Both roasted and unroasted almonds provide fewer calories than previously estimated – and the amount of calories is largely dependent on the form of the dry fruit consumed, according to a new study.
The study conducted by scientists from the US Department of Agriculture (USDA) shows that compared to the number of calories listed on nutrition labels, participants actually absorbed 25 per cent fewer calories from whole unroasted almonds and 19 per cent fewer calories from whole roasted almonds.
David Baer and his team from USDA’s Agricultural Research Service (ARS) conducted a controlled human clinical trial using a new method to measure the calories absorbed from almonds, taking into account calories actually digested and absorbed from almonds.
Traditionally, calories are determined using what are known as the Atwater factors, which assign an estimated number of calories per gramme of fat, protein and carbohydrate in a food.
“We expanded upon the Atwater method in our study, so we could tease out the caloric value of a single target food,” said Janet Novotny, a physiologist with the research team.
“Then using the study participants’ energy intake and energy output, we were able to measure the number of calories actually digested and absorbed from a single food – in this case, almonds,” said Novotny.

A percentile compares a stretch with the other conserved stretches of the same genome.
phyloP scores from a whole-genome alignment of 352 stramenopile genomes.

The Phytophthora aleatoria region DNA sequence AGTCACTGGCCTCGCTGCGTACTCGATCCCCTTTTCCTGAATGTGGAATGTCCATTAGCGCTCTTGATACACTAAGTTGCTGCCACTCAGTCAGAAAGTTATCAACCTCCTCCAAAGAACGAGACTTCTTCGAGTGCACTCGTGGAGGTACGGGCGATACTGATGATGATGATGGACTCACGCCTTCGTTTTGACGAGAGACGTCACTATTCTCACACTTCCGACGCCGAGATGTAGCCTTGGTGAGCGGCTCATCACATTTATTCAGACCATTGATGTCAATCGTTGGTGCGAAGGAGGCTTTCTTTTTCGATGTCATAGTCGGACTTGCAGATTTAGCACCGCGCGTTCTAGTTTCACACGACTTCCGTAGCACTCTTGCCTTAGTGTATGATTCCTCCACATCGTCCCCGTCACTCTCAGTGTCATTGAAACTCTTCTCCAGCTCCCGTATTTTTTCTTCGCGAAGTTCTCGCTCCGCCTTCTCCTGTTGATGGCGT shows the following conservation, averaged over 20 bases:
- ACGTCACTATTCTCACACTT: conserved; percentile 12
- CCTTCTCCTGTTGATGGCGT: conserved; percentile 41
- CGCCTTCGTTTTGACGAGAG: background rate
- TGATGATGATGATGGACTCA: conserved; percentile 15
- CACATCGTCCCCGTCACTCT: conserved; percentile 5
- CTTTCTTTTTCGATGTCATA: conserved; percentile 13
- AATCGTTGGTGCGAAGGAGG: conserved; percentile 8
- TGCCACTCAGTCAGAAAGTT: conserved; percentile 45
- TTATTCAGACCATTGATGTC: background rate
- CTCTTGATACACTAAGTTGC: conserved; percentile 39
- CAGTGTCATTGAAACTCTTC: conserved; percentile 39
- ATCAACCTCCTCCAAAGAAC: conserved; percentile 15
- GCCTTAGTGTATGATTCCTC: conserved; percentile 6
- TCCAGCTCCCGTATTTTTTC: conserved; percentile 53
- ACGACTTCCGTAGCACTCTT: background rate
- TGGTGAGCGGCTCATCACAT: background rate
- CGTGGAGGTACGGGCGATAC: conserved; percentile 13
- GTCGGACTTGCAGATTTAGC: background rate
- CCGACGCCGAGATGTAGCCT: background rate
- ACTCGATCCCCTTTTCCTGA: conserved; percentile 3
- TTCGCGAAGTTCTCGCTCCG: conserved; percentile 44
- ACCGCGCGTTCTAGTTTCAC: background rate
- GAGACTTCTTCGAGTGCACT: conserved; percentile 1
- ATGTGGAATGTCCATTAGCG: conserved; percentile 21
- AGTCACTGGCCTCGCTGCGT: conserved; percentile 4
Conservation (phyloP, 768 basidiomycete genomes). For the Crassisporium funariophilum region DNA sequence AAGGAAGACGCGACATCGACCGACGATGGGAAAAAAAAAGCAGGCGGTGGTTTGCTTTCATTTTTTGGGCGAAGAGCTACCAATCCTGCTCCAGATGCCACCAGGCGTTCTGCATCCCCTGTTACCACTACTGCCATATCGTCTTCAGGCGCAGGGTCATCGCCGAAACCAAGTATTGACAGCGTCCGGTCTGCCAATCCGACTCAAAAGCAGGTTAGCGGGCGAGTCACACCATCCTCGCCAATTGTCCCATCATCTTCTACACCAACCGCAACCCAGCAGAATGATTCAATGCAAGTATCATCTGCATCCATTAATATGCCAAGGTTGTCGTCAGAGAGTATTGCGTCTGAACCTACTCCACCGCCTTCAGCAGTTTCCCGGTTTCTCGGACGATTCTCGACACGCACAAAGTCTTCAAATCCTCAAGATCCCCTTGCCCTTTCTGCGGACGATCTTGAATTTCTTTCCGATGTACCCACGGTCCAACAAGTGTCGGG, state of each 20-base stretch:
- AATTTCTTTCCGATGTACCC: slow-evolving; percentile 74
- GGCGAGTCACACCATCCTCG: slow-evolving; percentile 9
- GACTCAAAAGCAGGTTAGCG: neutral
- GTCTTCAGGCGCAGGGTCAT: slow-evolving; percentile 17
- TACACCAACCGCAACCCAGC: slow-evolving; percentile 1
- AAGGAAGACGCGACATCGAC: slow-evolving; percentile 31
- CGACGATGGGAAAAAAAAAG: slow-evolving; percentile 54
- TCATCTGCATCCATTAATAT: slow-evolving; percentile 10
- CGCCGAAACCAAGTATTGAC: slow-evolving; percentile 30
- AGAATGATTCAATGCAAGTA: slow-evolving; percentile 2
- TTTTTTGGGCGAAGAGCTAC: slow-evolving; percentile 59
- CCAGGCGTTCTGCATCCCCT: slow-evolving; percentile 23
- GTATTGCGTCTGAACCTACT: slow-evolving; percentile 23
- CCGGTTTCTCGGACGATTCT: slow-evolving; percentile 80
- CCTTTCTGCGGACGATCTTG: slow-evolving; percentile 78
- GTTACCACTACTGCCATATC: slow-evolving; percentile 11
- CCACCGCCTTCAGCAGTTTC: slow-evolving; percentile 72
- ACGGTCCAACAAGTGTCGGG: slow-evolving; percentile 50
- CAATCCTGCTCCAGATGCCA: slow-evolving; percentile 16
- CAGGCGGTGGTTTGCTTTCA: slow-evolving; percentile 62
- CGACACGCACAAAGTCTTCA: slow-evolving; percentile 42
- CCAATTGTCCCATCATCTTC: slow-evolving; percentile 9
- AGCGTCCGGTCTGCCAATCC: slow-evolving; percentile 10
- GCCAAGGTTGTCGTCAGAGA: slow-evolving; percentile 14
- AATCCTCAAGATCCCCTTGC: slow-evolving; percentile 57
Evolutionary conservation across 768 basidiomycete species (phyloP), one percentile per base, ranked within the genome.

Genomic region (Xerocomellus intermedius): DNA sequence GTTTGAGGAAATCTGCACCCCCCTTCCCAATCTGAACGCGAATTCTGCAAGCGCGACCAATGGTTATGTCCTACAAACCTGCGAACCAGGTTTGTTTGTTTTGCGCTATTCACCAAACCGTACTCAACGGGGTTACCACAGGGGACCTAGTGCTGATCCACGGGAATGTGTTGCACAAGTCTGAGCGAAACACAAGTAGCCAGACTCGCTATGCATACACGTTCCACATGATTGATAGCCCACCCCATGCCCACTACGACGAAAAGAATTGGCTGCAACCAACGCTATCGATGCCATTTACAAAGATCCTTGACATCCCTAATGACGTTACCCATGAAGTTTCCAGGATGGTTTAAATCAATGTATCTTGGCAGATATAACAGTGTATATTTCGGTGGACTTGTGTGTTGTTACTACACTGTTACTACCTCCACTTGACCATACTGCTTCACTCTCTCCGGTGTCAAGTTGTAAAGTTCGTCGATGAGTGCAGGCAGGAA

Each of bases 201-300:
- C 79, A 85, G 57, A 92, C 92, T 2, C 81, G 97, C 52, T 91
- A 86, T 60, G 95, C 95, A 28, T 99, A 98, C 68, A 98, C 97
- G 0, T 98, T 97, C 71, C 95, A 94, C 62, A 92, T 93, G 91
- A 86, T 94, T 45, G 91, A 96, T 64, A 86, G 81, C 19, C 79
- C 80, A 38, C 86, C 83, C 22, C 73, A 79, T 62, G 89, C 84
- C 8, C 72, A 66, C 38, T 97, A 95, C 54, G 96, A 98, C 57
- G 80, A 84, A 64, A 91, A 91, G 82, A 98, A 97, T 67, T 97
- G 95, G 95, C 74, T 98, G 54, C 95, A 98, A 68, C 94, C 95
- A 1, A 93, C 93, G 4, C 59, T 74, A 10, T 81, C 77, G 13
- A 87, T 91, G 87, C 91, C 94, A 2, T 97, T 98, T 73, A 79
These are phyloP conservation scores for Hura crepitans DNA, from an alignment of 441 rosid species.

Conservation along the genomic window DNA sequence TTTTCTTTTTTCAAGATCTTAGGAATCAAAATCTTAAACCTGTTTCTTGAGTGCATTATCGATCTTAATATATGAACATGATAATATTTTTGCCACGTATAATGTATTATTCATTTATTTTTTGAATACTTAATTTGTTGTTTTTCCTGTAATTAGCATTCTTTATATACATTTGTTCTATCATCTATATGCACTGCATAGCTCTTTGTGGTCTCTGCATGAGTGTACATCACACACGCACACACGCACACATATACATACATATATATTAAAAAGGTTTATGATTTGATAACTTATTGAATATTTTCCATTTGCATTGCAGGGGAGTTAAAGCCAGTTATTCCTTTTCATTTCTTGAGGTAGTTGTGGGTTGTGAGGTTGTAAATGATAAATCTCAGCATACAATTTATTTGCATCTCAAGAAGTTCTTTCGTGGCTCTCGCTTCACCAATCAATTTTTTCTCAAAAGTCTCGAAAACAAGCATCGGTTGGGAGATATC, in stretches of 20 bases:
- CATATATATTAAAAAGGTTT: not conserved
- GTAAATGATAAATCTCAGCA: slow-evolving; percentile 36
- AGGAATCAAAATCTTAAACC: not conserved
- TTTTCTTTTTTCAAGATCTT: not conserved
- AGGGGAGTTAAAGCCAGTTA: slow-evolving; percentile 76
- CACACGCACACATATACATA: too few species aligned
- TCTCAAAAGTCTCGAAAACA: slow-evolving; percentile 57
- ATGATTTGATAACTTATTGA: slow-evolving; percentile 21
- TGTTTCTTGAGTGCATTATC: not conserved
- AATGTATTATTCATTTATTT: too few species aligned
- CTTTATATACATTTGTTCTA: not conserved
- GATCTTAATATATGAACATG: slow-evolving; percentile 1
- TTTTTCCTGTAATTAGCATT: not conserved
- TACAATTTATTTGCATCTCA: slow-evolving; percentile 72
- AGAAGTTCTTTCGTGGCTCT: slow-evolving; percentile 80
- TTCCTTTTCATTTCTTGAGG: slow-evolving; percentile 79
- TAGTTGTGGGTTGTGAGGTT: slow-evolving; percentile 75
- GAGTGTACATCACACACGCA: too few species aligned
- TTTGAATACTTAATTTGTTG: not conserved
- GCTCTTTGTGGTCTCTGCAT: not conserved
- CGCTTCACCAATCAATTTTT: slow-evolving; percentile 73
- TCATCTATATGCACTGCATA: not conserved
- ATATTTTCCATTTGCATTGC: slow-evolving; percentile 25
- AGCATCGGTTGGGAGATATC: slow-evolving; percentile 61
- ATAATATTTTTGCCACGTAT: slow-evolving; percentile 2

In 2012, the researchers had conducted a study using whole roasted almonds, which showed that the almonds provided fewer calories than previously estimated. This time, however, the research team broadened their investigation to examine the calorie availability of additional almond forms, and also replicated the measurement of calories absorbed from whole roasted almonds.
They found that whole unroasted almonds provided 25 per cent fewer calories than expected, while whole roasted almonds provided 19 per cent fewer calories. Chopped roasted almonds provided 17 per cent fewer calories, though the difference between the calories absorbed from chopped and whole roasted almonds was not statistically different.
Measured calories in almond butter did not differ from calories estimated using Atwater factors, researchers said. The Atwater method of calculating calories may overstate the calories from almonds because it simply doesn’t account for the fact that not all calories from almonds are available to the body, they said.
The chewing process does not completely break down almond cell walls, and almonds are therefore not completely absorbed during digestion.
“These new findings confirm that we actually get fewer calories than we thought from almonds, whether they are whole or chopped, roasted or unroasted, and the amount of calories absorbed is mostly dependent on the form of almonds consumed,” Baer added.